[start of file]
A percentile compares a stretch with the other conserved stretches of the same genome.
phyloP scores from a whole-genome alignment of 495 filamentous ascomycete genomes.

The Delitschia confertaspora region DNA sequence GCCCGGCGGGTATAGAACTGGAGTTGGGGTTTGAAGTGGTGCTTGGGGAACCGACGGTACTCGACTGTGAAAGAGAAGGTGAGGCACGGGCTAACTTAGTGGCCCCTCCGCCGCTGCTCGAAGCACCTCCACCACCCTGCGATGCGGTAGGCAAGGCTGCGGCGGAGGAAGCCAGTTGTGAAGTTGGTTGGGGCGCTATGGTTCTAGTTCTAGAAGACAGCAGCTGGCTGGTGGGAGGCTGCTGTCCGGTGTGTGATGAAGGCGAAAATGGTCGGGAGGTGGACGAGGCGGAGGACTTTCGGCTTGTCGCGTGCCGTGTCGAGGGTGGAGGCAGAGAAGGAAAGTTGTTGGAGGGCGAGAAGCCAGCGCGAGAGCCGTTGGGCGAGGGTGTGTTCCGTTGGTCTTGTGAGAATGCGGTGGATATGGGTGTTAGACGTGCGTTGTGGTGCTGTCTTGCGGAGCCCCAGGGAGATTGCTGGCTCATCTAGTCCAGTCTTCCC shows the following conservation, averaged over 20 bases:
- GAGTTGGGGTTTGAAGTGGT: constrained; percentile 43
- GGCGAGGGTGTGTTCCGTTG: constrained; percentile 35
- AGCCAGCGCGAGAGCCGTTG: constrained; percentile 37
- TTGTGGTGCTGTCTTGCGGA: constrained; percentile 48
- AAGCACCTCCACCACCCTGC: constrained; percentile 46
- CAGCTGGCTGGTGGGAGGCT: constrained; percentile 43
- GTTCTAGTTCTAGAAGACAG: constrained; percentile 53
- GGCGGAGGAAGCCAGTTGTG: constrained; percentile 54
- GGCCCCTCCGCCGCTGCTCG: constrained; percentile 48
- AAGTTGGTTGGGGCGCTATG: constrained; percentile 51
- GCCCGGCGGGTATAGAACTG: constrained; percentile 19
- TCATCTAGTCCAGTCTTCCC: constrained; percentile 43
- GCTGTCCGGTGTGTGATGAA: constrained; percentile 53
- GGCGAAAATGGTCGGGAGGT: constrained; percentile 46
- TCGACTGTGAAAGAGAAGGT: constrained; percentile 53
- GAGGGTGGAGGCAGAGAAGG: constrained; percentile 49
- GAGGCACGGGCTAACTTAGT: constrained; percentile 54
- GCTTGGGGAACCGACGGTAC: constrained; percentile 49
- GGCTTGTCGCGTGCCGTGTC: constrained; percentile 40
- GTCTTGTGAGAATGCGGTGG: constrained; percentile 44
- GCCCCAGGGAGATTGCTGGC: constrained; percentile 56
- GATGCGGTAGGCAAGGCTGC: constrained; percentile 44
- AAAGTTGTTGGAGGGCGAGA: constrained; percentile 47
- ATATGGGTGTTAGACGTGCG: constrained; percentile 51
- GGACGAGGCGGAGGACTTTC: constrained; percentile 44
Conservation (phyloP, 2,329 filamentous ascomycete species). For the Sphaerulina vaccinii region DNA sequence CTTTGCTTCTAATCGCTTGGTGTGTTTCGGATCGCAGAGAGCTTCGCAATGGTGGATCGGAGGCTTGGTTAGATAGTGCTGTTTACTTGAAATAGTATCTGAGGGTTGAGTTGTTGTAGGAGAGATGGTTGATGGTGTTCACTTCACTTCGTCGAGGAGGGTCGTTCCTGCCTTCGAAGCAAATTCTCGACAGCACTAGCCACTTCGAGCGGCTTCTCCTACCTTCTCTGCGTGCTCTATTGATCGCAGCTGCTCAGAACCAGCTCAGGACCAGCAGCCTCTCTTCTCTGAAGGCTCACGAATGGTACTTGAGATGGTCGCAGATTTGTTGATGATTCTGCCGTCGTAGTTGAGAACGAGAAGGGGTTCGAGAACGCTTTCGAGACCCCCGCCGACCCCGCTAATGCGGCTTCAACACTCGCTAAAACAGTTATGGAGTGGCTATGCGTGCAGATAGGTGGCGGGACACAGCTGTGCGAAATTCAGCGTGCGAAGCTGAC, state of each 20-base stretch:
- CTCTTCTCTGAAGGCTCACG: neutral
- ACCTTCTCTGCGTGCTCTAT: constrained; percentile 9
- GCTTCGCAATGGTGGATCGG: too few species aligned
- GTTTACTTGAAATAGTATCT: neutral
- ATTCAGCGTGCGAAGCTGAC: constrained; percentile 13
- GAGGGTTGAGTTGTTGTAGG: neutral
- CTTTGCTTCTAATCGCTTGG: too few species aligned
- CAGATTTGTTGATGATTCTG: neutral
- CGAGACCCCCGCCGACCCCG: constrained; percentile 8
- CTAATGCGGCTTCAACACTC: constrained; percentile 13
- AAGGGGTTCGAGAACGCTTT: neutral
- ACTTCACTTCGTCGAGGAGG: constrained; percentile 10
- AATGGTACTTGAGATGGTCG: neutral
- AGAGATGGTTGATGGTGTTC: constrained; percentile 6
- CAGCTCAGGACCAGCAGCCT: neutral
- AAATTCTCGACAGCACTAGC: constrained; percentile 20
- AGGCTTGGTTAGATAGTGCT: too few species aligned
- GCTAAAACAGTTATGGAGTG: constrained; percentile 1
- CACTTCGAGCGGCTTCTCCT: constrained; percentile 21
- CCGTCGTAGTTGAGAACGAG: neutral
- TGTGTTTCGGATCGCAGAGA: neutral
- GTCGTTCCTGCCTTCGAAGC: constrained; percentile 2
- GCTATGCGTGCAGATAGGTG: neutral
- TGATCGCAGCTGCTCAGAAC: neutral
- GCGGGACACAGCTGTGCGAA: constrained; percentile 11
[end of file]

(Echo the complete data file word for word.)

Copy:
A percentile compares a stretch with the other conserved stretches of the same genome.
phyloP scores from a whole-genome alignment of 495 filamentous ascomycete genomes.

The Delitschia confertaspora region DNA sequence GCCCGGCGGGTATAGAACTGGAGTTGGGGTTTGAAGTGGTGCTTGGGGAACCGACGGTACTCGACTGTGAAAGAGAAGGTGAGGCACGGGCTAACTTAGTGGCCCCTCCGCCGCTGCTCGAAGCACCTCCACCACCCTGCGATGCGGTAGGCAAGGCTGCGGCGGAGGAAGCCAGTTGTGAAGTTGGTTGGGGCGCTATGGTTCTAGTTCTAGAAGACAGCAGCTGGCTGGTGGGAGGCTGCTGTCCGGTGTGTGATGAAGGCGAAAATGGTCGGGAGGTGGACGAGGCGGAGGACTTTCGGCTTGTCGCGTGCCGTGTCGAGGGTGGAGGCAGAGAAGGAAAGTTGTTGGAGGGCGAGAAGCCAGCGCGAGAGCCGTTGGGCGAGGGTGTGTTCCGTTGGTCTTGTGAGAATGCGGTGGATATGGGTGTTAGACGTGCGTTGTGGTGCTGTCTTGCGGAGCCCCAGGGAGATTGCTGGCTCATCTAGTCCAGTCTTCCC shows the following conservation, averaged over 20 bases:
- GAGTTGGGGTTTGAAGTGGT: constrained; percentile 43
- GGCGAGGGTGTGTTCCGTTG: constrained; percentile 35
- AGCCAGCGCGAGAGCCGTTG: constrained; percentile 37
- TTGTGGTGCTGTCTTGCGGA: constrained; percentile 48
- AAGCACCTCCACCACCCTGC: constrained; percentile 46
- CAGCTGGCTGGTGGGAGGCT: constrained; percentile 43
- GTTCTAGTTCTAGAAGACAG: constrained; percentile 53
- GGCGGAGGAAGCCAGTTGTG: constrained; percentile 54
- GGCCCCTCCGCCGCTGCTCG: constrained; percentile 48
- AAGTTGGTTGGGGCGCTATG: constrained; percentile 51
- GCCCGGCGGGTATAGAACTG: constrained; percentile 19
- TCATCTAGTCCAGTCTTCCC: constrained; percentile 43
- GCTGTCCGGTGTGTGATGAA: constrained; percentile 53
- GGCGAAAATGGTCGGGAGGT: constrained; percentile 46
- TCGACTGTGAAAGAGAAGGT: constrained; percentile 53
- GAGGGTGGAGGCAGAGAAGG: constrained; percentile 49
- GAGGCACGGGCTAACTTAGT: constrained; percentile 54
- GCTTGGGGAACCGACGGTAC: constrained; percentile 49
- GGCTTGTCGCGTGCCGTGTC: constrained; percentile 40
- GTCTTGTGAGAATGCGGTGG: constrained; percentile 44
- GCCCCAGGGAGATTGCTGGC: constrained; percentile 56
- GATGCGGTAGGCAAGGCTGC: constrained; percentile 44
- AAAGTTGTTGGAGGGCGAGA: constrained; percentile 47
- ATATGGGTGTTAGACGTGCG: constrained; percentile 51
- GGACGAGGCGGAGGACTTTC: constrained; percentile 44
Conservation (phyloP, 2,329 filamentous ascomycete species). For the Sphaerulina vaccinii region DNA sequence CTTTGCTTCTAATCGCTTGGTGTGTTTCGGATCGCAGAGAGCTTCGCAATGGTGGATCGGAGGCTTGGTTAGATAGTGCTGTTTACTTGAAATAGTATCTGAGGGTTGAGTTGTTGTAGGAGAGATGGTTGATGGTGTTCACTTCACTTCGTCGAGGAGGGTCGTTCCTGCCTTCGAAGCAAATTCTCGACAGCACTAGCCACTTCGAGCGGCTTCTCCTACCTTCTCTGCGTGCTCTATTGATCGCAGCTGCTCAGAACCAGCTCAGGACCAGCAGCCTCTCTTCTCTGAAGGCTCACGAATGGTACTTGAGATGGTCGCAGATTTGTTGATGATTCTGCCGTCGTAGTTGAGAACGAGAAGGGGTTCGAGAACGCTTTCGAGACCCCCGCCGACCCCGCTAATGCGGCTTCAACACTCGCTAAAACAGTTATGGAGTGGCTATGCGTGCAGATAGGTGGCGGGACACAGCTGTGCGAAATTCAGCGTGCGAAGCTGAC, state of each 20-base stretch:
- CTCTTCTCTGAAGGCTCACG: neutral
- ACCTTCTCTGCGTGCTCTAT: constrained; percentile 9
- GCTTCGCAATGGTGGATCGG: too few species aligned
- GTTTACTTGAAATAGTATCT: neutral
- ATTCAGCGTGCGAAGCTGAC: constrained; percentile 13
- GAGGGTTGAGTTGTTGTAGG: neutral
- CTTTGCTTCTAATCGCTTGG: too few species aligned
- CAGATTTGTTGATGATTCTG: neutral
- CGAGACCCCCGCCGACCCCG: constrained; percentile 8
- CTAATGCGGCTTCAACACTC: constrained; percentile 13
- AAGGGGTTCGAGAACGCTTT: neutral
- ACTTCACTTCGTCGAGGAGG: constrained; percentile 10
- AATGGTACTTGAGATGGTCG: neutral
- AGAGATGGTTGATGGTGTTC: constrained; percentile 6
- CAGCTCAGGACCAGCAGCCT: neutral
- AAATTCTCGACAGCACTAGC: constrained; percentile 20
- AGGCTTGGTTAGATAGTGCT: too few species aligned
- GCTAAAACAGTTATGGAGTG: constrained; percentile 1
- CACTTCGAGCGGCTTCTCCT: constrained; percentile 21
- CCGTCGTAGTTGAGAACGAG: neutral
- TGTGTTTCGGATCGCAGAGA: neutral
- GTCGTTCCTGCCTTCGAAGC: constrained; percentile 2
- GCTATGCGTGCAGATAGGTG: neutral
- TGATCGCAGCTGCTCAGAAC: neutral
- GCGGGACACAGCTGTGCGAA: constrained; percentile 11